An executive order to implement bulk cannabis exports from Denmark went into force Jan. 1, according to the Ministry of Health, putting Danish medical marijuana companies on a solid footing to compete across the European Union.
Denmark is now a clear front-runner in Europe, where countries and businesses are jostling for position for what United Kingdom-based analytics firm Prohibition Partners estimates will soon be a multibillion-dollar industry.
Within the space of one year, medical cannabis was brought into the legal fold, comprehensive regulations were introduced and medical marijuana exports were allowed.
Other countries have taken years to accomplish even one of those steps, for example:
- Germany has tried and failed to kick start a domestic cultivation program.
- Israel still doesn’t allow exports – although it finally passed a law.
- Italy still has only one producer – the military.
A medical cannabis export law approved in mid-2018 allowed for single-dosage MMJ exports, but the new executive order effectively expands that to include bulk shipments of medical cannabis in any form and quantity, provided the requisite permits are obtained.
The country’s medical cannabis industry has already attracted more than 407 million Canadian dollars ($306 million) in foreign direct investment into the fledgling sector, according to estimates by Denmark’s Horticultural Association and Invest in Denmark.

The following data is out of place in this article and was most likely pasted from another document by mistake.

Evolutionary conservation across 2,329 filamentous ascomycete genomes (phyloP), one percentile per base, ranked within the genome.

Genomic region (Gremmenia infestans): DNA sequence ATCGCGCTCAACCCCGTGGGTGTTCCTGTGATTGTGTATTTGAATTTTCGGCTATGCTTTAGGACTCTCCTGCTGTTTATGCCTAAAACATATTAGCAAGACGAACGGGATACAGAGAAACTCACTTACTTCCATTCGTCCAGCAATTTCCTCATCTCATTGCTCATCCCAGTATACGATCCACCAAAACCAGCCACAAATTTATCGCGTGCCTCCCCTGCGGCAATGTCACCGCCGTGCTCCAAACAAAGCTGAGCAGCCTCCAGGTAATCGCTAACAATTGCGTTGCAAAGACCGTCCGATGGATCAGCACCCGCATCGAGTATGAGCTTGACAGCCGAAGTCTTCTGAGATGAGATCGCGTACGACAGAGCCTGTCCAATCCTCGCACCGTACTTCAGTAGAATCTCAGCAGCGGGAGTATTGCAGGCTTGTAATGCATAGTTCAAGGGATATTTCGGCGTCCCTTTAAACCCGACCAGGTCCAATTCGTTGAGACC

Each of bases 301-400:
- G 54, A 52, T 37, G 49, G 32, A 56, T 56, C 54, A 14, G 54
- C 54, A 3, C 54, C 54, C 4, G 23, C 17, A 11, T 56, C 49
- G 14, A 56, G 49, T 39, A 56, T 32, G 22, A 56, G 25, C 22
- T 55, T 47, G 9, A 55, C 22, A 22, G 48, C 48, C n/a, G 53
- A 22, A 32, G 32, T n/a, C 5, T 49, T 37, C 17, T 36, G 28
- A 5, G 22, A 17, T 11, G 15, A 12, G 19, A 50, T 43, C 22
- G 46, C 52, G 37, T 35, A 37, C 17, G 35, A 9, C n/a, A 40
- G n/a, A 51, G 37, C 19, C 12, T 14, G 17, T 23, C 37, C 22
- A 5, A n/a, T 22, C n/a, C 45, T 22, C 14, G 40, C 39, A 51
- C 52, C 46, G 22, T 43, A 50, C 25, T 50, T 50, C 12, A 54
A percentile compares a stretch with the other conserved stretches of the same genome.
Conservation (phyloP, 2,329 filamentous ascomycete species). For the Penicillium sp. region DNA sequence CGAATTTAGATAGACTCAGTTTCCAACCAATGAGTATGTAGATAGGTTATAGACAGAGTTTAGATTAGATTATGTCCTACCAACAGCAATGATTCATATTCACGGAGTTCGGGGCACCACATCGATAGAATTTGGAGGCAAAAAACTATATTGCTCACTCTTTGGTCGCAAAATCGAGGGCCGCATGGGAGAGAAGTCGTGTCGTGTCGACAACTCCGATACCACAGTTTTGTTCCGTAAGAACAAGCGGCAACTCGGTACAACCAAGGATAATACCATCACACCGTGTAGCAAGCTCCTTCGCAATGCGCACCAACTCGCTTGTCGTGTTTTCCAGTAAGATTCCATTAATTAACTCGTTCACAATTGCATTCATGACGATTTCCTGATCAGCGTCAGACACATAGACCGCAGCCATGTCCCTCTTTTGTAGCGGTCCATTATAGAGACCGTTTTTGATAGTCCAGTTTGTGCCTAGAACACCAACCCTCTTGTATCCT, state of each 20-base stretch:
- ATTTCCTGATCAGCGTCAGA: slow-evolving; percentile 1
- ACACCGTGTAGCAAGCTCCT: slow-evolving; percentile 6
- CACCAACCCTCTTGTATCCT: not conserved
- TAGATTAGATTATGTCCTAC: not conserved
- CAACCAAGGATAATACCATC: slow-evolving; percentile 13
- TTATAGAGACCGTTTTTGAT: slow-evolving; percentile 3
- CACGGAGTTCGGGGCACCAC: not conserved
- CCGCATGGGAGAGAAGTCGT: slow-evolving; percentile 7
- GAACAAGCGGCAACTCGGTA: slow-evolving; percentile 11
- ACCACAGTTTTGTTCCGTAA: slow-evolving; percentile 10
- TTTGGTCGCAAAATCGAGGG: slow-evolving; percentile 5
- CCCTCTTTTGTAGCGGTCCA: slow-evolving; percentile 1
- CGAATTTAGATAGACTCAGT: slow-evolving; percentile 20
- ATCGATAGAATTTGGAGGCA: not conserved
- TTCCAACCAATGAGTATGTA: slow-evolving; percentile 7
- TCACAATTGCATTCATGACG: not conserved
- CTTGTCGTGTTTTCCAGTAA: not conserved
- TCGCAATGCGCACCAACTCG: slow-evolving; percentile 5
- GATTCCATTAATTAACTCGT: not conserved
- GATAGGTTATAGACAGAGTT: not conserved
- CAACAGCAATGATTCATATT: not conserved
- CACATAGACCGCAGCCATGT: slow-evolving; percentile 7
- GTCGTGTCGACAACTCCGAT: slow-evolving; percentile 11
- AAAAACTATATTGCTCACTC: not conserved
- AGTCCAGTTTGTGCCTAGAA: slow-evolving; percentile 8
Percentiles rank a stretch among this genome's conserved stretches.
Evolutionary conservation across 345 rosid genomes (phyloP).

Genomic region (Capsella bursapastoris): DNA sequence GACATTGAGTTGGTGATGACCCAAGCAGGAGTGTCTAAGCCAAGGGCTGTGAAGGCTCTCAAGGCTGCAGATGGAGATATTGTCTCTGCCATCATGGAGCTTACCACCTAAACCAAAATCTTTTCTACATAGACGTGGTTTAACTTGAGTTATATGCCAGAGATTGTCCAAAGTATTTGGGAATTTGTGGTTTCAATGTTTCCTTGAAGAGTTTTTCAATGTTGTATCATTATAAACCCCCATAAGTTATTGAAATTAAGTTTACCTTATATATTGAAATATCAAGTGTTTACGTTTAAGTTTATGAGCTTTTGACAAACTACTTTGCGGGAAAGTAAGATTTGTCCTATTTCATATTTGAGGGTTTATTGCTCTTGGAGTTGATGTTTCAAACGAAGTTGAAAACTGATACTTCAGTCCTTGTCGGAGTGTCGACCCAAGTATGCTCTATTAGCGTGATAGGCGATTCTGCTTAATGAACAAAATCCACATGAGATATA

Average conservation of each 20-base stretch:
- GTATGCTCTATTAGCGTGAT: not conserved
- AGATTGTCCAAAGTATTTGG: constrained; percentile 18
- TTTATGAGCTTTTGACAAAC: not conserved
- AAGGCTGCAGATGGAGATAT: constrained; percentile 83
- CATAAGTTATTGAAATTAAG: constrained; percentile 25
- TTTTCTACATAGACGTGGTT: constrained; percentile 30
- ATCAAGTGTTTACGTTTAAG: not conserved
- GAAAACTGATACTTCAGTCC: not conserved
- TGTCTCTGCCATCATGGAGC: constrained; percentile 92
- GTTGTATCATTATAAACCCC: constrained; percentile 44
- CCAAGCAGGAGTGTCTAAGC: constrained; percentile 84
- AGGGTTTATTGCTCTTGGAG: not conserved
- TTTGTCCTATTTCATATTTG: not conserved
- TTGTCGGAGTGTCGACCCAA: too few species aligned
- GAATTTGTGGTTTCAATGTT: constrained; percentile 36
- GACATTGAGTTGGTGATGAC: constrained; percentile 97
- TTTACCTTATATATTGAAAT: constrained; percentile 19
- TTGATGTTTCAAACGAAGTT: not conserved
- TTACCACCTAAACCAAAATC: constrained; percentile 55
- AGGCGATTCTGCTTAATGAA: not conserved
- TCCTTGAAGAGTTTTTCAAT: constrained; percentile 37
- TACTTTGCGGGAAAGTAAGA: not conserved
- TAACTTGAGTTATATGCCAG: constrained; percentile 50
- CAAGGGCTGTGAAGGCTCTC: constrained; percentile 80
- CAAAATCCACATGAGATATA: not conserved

Smaller players also are getting involved. Canada’s ICC International Cannabis is teaming up with Israel’s Sababa Sciences to build a 473,000-square-foot, fully automated greenhouse.
Through their respective local partnerships, Canadian medical marijuana corporations are establishing cumulative cultivation space of more than 2 million square feet to meet local and pan-European demand.
“I think in the next year the market is going to explode. We are in the middle of everything,” said Rikke Jakobsen, CEO of Cannabis Danmark, a nongovernmental organization working with producers, patients, doctors and politicians.
International companies have been plowing capital into Denmark’s nascent medical cannabis sector because of:
- The country’s technological advantage.
- Strong plant breeding/genetics heritage.
- A supportive, stable government.
- Easy access to the European Union market and proximity to Germany – the “golden goose” of the medical cannabis industry.
“You can pick up the phone and call the medicine agency and talk with the CEO. They have been quick in this matter,” Jakobsen said.
“As a producer, you can talk directly with the authorities, including the health ministry.”
One of those producers is Ontario-based Canopy Growth, which formed a joint venture with hemp producer Danish Cannabis ApS called Spectrum Cannabis Denmark ApS.
“Denmark moved quickly to establish a licensing regime and that proved to be attractive as we were looking for jurisdictions to diversify production capacity,” said Jordan Sinclair, Canopy’s vice president of communications.
“Operationally, there are good utility rates and a strong labor force, which is key in a strict regulatory framework. We also entered with strong local partners … they accelerated our entry into the market.”